Think like us – and you can trade with us


Business leaders are increasingly turning their backs on suppliers who fail to align with their social values, according to new research.

It highlights the profound effect the pandemic has had on procurement decisions, with the majority of respondents agreeing that the events of the past year had made it more important to consider using SMEs and to scrutinise environmental and diversity policies when selecting suppliers.

The survey, commissioned to mark the launch of Sodexo’s Social Impact Pledge 2021, shows that, while UK businesses are still placing a greater emphasis on factors such as cost and cyber security at the procurement stage, social values are increasingly featuring in the decision-making process.

Ninety-two per cent of those polled said they now vet suppliers on their social values and impact, and 75 per cent warn they would be put off by a prospective supplier that did not publish information about their social values.

There appears, however, some cynicism around social value with almost three-quarters  of the 250 UK business leaders polled agreeing or strongly agreeing that businesses often have a social value policy in place but don’t necessarily follow it. This demonstrates the importance of transparent social impact accounting – evidencing and reporting on achievements.

it is a responsibility that extends beyond your own business to the organisations with which you choose to partner

Encouragingly, a strong proportion made it clear that they are prepared to offer their suppliers support to help them improve their standing and become more closely aligned with their own social values. Almost half said they are providing suppliers with education and training, and four in ten are providing financial support with a similar number offering mentoring.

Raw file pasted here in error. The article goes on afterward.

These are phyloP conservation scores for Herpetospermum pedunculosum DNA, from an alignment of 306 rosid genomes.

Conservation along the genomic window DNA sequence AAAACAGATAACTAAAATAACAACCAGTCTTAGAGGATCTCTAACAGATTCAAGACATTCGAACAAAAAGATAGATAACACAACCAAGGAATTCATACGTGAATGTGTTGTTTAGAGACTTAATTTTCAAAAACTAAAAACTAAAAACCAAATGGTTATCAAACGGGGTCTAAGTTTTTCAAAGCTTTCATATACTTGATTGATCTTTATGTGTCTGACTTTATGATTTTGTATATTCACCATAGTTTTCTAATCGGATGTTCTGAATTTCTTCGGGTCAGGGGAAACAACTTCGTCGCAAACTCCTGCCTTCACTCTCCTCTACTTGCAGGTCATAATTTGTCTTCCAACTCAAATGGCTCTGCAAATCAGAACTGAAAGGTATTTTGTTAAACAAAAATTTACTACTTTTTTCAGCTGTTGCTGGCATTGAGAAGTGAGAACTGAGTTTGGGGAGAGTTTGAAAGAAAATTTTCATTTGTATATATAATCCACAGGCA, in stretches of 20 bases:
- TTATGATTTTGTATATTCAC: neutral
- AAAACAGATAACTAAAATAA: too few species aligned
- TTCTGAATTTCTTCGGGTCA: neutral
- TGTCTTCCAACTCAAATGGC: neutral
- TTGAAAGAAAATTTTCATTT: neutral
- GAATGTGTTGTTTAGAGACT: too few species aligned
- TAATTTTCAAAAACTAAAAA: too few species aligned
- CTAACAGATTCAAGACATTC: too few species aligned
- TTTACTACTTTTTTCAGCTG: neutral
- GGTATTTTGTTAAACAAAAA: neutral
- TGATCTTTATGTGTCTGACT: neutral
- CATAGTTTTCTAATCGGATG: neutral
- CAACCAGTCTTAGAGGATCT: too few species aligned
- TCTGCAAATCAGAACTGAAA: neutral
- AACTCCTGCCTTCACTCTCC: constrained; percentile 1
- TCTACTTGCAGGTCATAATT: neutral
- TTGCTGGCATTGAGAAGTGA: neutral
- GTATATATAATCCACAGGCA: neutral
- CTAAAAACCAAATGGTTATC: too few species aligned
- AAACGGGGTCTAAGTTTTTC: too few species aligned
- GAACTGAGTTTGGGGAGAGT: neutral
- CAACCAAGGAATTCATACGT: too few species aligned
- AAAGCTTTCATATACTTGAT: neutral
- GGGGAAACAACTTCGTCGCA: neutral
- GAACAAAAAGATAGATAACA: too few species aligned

Sean Haley, Sodexo UK and Ireland Regional Chair, said: “It is often said that you can tell a great deal about someone by the company they keep. This is also true for businesses. It is now clear that the ability to demonstrate a positive social impact is a non-negotiable.

“As this research clearly shows, it is a responsibility that extends beyond your own business to the organisations with which you choose to partner. While it can only be seen as a positive step that many businesses are becoming more demanding in areas such as environment and diversity, it is even more heartening to see how many are taking it upon themselves to help their suppliers do better. Business must be purpose-led and capable of directly improving the communities they serve.”

In February Sodexo, which employs around 30,000 people in the UK, launched its 2021 Social Impact Pledge which includes gifting  up to 25% of its apprentice levy to SME suppliers ; enabling them to create 100 new apprenticeships; cutting food waste by 50% across all its sites by 2030; and ensuring 40% of the business’ spend is with SME and VCSE suppliers – above the Government’s own target of £1 in every £3.